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Nursing as a second career at 30

Nurses   (2,453 Views 24 Comments)
by 5418ujyyhbewbttberbr 5418ujyyhbewbttberbr (New Member) New Member

703 Visitors; 15 Posts

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I a 30 year old married guy with a 2 year old and one on the way. I have a BS in Biology and an MS in Bioinformatics. I have been working for the same company for almost 5 years now and I am seriously considering a career path change. I have found that I don't do well in the traditional office enviroment and nursing is very intriguing to me. It seems that nursing presents mental as well as physical challenges. It also seems that career specialization for nurses is very diverse.

I'm trying to find out if this is even realistic for me to consider. Family and financial obligations may make it impossible for me to make this transition.

Should I go through a CNA program and start volunteering or working part time at a hospital to get some hands-on experience before I take the next steps?

I know I may have a tough road ahead, but I want to start on that road while I am still young.

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21,306 Visitors; 6,487 Posts

YES!!! If you're not sure if nursing is for you, or what it's truly all about, volunteering or getting your CNA will give you the opportunity to see "behind the scenes", so to speak.

You can also try getting permission to shadow a nurse for a shift, many facilities will allow that.

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703 Visitors; 15 Posts

YES!!! If you're not sure if nursing is for you, or what it's truly all about, volunteering or getting your CNA will give you the opportunity to see "behind the scenes", so to speak.

You can also try getting permission to shadow a nurse for a shift, many facilities will allow that.

I have seen that CNA programs run in the $300-600...is that true?

Also, say I decide to make that next step. Is it feasible to work full time and go through a nursing MS or BS program? Financial issues notwithstanding. :)

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21,306 Visitors; 6,487 Posts

I don't know about costs for CNA programs, I went through one more than 25 years ago.

If you can handle it financially, it would be better to either not work at all or work part time while in nursing school. It's a demanding and stressful program, and the less added stress the better.

Your best bet, if you want to get to the bedside quickly, is to get your ADN and then work on your BSN later. ADN and BSN grads take the same NCLEX and get the same license and receive the same pay for the same job.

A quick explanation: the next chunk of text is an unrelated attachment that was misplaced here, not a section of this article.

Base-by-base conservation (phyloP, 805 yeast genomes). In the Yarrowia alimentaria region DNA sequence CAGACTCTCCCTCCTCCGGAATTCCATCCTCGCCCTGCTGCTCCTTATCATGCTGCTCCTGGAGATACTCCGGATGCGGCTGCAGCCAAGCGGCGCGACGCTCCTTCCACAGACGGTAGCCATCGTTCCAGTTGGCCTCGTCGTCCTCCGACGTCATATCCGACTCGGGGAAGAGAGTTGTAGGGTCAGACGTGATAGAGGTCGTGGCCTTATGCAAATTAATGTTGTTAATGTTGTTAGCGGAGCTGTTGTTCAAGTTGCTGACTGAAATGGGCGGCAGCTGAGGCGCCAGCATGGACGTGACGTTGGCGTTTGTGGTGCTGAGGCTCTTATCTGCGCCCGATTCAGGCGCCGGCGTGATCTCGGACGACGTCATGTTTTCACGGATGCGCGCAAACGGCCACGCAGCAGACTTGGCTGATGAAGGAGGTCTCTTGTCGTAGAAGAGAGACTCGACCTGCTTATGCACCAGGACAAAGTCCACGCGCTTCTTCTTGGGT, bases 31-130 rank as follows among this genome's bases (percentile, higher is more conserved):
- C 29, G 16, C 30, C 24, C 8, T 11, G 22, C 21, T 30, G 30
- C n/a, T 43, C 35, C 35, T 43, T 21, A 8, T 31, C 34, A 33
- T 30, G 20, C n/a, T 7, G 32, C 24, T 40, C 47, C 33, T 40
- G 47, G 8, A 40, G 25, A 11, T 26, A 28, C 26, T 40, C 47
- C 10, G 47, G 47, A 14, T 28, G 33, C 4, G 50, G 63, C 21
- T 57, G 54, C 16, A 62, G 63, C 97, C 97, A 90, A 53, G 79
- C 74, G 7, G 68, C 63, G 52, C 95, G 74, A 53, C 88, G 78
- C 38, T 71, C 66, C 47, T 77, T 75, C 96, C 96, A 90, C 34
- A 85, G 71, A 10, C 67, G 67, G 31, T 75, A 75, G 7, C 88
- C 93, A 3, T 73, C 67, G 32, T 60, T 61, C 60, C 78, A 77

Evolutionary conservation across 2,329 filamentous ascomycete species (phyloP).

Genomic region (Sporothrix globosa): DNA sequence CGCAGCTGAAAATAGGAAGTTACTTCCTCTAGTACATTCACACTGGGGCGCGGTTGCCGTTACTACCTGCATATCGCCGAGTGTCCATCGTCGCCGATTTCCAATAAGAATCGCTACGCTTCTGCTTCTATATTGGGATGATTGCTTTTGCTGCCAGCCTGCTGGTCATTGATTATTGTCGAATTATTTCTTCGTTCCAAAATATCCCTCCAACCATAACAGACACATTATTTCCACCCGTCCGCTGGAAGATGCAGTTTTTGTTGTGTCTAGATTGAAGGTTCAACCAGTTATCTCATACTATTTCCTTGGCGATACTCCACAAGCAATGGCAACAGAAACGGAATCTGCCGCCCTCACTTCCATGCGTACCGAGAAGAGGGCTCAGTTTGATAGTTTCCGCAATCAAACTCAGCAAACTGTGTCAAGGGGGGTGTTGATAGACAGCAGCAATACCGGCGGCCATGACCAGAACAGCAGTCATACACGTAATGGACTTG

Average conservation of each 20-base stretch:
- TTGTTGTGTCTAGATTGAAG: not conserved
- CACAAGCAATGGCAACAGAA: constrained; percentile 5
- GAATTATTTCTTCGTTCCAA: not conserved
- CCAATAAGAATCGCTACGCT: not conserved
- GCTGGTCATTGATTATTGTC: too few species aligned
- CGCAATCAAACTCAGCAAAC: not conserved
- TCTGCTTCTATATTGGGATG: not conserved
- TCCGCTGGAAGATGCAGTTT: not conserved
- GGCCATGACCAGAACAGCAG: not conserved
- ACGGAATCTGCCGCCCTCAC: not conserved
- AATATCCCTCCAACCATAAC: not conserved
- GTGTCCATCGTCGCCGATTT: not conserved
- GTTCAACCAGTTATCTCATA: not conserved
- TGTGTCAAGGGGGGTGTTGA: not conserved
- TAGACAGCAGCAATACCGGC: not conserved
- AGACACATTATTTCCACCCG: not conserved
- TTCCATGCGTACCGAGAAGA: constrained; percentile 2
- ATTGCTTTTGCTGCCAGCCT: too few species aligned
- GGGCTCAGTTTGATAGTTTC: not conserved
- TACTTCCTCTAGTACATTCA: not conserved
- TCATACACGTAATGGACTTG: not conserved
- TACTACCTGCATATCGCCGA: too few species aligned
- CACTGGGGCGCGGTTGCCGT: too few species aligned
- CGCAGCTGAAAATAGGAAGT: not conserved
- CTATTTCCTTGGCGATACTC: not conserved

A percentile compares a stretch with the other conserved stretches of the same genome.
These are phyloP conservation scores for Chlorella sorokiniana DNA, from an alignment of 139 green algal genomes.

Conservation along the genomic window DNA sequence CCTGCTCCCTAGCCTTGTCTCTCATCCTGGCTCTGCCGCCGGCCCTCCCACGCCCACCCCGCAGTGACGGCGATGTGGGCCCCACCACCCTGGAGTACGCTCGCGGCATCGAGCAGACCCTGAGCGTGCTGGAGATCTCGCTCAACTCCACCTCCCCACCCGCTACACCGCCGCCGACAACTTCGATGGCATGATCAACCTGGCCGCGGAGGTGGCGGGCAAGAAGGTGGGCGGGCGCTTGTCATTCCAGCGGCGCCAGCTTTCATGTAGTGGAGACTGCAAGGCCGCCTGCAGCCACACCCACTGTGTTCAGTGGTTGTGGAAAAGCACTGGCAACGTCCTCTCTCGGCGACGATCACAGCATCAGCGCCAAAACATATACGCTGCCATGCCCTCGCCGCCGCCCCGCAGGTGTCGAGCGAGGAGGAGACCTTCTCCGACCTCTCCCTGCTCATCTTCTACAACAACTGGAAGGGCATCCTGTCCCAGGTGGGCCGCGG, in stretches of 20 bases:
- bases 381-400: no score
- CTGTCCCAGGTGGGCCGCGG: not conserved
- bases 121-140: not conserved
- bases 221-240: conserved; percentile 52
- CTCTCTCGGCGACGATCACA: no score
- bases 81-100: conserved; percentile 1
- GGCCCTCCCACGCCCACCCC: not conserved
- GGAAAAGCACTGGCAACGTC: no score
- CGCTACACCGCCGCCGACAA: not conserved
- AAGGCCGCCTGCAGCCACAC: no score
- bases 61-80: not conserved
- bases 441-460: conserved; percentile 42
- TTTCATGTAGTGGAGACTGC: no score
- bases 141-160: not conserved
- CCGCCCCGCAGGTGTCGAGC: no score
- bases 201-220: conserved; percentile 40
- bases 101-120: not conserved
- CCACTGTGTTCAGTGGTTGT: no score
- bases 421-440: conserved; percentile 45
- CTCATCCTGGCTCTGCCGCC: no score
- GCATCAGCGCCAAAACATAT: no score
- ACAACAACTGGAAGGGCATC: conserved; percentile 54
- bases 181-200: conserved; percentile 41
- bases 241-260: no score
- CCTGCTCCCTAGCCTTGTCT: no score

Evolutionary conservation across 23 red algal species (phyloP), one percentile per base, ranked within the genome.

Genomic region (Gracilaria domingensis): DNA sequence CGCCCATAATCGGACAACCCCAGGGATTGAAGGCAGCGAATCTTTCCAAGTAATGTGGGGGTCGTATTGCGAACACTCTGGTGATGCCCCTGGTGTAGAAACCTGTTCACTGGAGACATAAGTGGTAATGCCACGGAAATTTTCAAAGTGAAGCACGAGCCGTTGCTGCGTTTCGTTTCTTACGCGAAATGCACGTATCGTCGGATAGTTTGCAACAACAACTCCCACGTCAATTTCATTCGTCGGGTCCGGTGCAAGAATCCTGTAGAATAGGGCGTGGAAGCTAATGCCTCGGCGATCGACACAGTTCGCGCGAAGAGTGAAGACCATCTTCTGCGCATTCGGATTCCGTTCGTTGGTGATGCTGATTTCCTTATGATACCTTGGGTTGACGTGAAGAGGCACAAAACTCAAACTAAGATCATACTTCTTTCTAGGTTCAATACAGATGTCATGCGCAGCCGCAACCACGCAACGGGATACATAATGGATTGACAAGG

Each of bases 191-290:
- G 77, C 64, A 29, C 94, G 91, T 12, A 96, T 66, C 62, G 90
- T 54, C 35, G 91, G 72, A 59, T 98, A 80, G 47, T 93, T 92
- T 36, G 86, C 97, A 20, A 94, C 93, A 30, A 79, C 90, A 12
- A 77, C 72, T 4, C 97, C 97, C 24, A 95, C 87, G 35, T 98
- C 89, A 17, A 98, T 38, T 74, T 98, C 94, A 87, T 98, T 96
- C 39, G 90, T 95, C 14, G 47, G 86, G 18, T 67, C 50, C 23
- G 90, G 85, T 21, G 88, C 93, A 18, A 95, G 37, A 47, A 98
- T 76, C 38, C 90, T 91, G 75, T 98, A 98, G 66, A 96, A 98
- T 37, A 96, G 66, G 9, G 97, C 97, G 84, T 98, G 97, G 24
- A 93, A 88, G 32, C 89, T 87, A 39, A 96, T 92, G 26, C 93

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703 Visitors; 15 Posts

I don't know about costs for CNA programs, I went through one more than 25 years ago.

If you can handle it financially, it would be better to either not work at all or work part time while in nursing school. It's a demanding and stressful program, and the less added stress the better.

Your best bet, if you want to get to the bedside quickly, is to get your ADN and then work on your BSN later. ADN and BSN grads take the same NCLEX and get the same license and receive the same pay for the same job.

Thank you very much. This is extremely helpful. I don't think quitting work is realistic...maybe part time. I still need to pay the bills and help support my family :) We are getting into the nitty gritty...which is great. Could you give me a salary range I could expect if I complete an ADN and become an RN? I live in the DC Metro area by the way...

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21,306 Visitors; 6,487 Posts

I have no idea, because it's different state to state. In CA you would start in the high 20's per hour and up, depending on where in CA.

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Quickbeam is a ASN, RN and specializes in Government.

10,137 Visitors; 1,009 Posts

Hey, original poster (that's some user name you've got)...I just want to make you aware of the presence of accelerated BSN programs. Since you have degrees, it can be the fastest way to get licensed as an RN. You also get your BSN to boot...very useful.

I went back to school at 31 with a BS and an MA that weren't doing me much good. I was working as a nurse one year later. My 12 month accelerated BSN program was fabulous. That was 20 years ago and I still think I had a terrific nursing education.

If you decide nursing is for you, look at all the options. For me, the opportunity cost was the driver. I needed to get back to professional employment ASAP. There are plenty of ways to get there however. Good luck to you!

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Testa Rosa, RN has 6 years experience and specializes in Tele Step Down, Oncology, ICU, Med/Surg.

10,428 Visitors; 333 Posts

My advice is start applying yourself towards nursing programs while volunteering. The application process can take up to a year or more in some states. Once you are in nursing school, you can often work as a CNA after your first year. As a second career student, I'm glad I didn't waste time going the aide route. Although, it's what I'd recommend doing for those who are younger.